Protecting your identity at school

The school season is right around the corner. Young people are targeted for data theft at 35 times the rate of adults – they are considered an easy target for both digital and physical theft. You can make going back to school an easier transition by ensuring your data and devices are secure both at school and at home. Even if you’ll be using the computers provided by your school’s libraries or labs, there are plenty of steps you can take to make your data safer.

Protecting Your Devices at School

If you’re using your own desktop, laptop or smartphone, there are two things to be concerned with: Physical and information theft. There are a few things you can do to minimize the odds of both types of theft, and mitigate the damage if either does occur.

  • Minimize the target
    Don’t leave your laptop or phone unlocked and unattended, whether you’re at home or in public – these items are easily grabbed when you’re not looking. And when you take your laptop with you in public, it’s best to carry it in a bag that doesn’t advertise what’s inside; laptop sleeves or carriers let people know exactly what you’re carrying.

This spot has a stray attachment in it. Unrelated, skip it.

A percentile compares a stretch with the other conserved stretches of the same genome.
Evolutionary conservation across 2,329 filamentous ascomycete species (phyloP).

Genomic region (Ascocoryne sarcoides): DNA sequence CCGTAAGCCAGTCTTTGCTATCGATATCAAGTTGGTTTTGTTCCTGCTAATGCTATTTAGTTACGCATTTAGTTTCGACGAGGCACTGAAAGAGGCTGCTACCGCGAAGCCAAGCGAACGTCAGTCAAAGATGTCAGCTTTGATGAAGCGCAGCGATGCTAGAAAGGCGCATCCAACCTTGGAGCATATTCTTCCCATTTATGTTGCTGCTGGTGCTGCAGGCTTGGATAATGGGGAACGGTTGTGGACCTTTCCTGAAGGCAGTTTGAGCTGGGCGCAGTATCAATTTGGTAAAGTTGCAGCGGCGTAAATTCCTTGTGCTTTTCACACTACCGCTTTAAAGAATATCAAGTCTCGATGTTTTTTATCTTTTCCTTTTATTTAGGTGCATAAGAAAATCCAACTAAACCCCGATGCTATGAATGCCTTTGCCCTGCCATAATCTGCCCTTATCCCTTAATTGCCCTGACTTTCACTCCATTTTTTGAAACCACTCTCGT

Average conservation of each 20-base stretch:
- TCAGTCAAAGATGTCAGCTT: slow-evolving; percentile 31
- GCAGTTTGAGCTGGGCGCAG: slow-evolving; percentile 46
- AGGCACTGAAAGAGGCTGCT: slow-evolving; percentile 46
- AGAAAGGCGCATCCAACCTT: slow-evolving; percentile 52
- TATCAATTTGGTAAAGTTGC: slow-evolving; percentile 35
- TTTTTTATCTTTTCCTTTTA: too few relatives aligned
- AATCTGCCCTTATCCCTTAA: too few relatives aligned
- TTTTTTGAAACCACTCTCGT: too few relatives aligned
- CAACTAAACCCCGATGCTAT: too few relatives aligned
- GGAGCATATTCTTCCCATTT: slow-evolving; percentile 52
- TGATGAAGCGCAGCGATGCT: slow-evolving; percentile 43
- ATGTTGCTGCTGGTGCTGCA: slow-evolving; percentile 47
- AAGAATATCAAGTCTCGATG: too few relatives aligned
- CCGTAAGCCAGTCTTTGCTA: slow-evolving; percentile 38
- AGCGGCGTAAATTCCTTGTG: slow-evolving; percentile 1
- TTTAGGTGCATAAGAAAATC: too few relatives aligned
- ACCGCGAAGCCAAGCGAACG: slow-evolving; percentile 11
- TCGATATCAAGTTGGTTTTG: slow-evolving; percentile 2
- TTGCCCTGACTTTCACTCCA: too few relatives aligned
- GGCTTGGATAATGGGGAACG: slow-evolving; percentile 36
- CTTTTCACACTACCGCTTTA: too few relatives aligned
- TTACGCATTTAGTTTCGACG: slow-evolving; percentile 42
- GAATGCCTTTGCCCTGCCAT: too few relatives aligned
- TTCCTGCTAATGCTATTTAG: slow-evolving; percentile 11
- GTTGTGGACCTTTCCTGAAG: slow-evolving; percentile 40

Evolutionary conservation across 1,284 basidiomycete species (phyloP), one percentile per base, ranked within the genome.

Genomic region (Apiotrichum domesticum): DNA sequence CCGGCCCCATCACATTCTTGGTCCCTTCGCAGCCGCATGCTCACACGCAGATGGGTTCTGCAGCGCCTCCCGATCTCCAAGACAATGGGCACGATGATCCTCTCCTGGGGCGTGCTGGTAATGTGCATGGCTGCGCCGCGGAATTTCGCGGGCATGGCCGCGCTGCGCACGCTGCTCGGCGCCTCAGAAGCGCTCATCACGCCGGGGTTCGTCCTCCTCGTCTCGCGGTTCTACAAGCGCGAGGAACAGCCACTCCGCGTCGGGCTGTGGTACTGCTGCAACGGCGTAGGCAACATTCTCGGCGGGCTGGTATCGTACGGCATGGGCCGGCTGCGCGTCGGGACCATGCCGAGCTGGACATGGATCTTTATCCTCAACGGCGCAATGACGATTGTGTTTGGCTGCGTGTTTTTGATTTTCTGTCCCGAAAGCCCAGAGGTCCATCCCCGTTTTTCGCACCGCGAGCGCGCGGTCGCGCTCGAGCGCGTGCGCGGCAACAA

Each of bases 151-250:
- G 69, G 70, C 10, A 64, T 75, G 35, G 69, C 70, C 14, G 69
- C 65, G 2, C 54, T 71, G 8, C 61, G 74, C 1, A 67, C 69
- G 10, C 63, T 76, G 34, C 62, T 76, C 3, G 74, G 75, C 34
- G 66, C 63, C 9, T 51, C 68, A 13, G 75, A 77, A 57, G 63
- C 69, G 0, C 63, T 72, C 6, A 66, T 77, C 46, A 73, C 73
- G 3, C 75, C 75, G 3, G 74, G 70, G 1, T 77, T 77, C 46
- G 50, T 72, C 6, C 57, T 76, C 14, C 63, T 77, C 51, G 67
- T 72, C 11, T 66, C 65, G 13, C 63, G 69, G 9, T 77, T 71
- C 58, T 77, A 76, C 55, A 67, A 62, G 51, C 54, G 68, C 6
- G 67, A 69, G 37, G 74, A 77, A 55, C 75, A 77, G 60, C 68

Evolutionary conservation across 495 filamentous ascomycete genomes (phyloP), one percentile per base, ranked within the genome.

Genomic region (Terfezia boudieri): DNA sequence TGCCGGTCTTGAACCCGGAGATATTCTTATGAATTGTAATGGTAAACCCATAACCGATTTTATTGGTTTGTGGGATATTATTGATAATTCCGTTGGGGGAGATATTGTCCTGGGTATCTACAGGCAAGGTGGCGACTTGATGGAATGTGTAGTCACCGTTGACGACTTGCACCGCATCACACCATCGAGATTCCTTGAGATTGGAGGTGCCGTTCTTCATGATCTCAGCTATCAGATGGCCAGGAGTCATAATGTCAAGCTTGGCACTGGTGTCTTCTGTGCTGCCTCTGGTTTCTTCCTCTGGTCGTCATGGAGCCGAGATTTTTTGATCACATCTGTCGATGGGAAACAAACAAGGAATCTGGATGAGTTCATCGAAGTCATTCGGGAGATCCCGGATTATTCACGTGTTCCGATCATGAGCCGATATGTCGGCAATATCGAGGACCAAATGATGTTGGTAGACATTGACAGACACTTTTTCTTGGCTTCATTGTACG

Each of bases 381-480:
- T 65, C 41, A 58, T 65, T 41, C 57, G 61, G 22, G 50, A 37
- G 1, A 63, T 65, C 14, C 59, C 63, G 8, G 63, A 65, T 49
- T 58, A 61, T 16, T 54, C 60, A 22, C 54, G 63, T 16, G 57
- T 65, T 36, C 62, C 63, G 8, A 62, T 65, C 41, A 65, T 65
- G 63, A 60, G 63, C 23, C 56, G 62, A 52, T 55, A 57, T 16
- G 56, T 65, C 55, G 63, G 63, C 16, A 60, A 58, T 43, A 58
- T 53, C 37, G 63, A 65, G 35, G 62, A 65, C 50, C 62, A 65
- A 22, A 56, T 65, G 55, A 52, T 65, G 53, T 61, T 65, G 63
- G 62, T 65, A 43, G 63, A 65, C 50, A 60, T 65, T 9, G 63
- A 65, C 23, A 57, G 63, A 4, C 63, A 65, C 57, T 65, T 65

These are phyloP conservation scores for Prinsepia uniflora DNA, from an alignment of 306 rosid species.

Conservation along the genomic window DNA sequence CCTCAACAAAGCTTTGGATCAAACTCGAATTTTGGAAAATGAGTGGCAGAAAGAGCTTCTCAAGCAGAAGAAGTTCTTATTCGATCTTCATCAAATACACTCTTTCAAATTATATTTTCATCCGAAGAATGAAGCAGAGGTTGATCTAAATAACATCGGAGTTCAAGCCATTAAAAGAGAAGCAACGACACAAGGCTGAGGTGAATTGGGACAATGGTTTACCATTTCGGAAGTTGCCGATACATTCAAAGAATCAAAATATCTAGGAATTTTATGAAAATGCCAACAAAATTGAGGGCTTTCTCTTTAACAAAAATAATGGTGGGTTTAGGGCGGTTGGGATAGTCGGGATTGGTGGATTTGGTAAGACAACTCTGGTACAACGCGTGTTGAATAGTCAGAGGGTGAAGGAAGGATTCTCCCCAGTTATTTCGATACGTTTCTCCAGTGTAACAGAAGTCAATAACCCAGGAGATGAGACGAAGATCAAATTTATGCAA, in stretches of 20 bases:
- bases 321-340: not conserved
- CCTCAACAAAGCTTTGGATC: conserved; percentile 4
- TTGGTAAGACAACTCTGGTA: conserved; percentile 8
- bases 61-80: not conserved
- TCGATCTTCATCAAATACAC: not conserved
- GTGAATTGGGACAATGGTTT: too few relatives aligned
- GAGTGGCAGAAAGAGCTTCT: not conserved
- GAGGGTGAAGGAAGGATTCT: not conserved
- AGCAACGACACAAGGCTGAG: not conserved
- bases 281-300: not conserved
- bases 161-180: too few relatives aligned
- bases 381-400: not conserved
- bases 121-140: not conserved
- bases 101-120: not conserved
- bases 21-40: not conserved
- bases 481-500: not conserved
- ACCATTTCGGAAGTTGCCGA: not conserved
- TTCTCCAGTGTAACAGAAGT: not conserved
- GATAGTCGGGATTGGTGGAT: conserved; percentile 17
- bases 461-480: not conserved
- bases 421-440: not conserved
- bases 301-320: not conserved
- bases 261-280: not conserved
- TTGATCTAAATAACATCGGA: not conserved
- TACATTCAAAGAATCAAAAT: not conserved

• Minimize the damage
    Installing a Tracker App will help you track down your device, should it be lost or stolen. And if the files on your device are encrypted, even if someone gets access to your computer, they won’t be able to profit from your information.
  • Beef up your security
    Physical loss and thefts are not the only ways to lose information on your phone. Malware and phishing are becoming increasingly common on mobile devices, so be sure to protect yourself. To protect yourself from phishing, make sure you’re using different passwords for all your different accounts, and pick a strong password for each. Using a password manager can help make this an easier task. Once you’ve got a good password, protect it: Don’t share it with others and don’t enter your password into sites you’ve visited via links in email or IM. To protect yourself from malware, install apps only from reputable apps stores, and scan those files with an anti-malware product before installing.
  • Be cautious on public Wi-Fi
    You can never be entirely sure who’s sharing the network with you on public Wi-Fi, so be extra careful when you use public Wi-Fi, like at school or at your local coffee shop. Use VPN software so that your web traffic will all be encrypted – it’ll help keep people from electronically eavesdropping on you.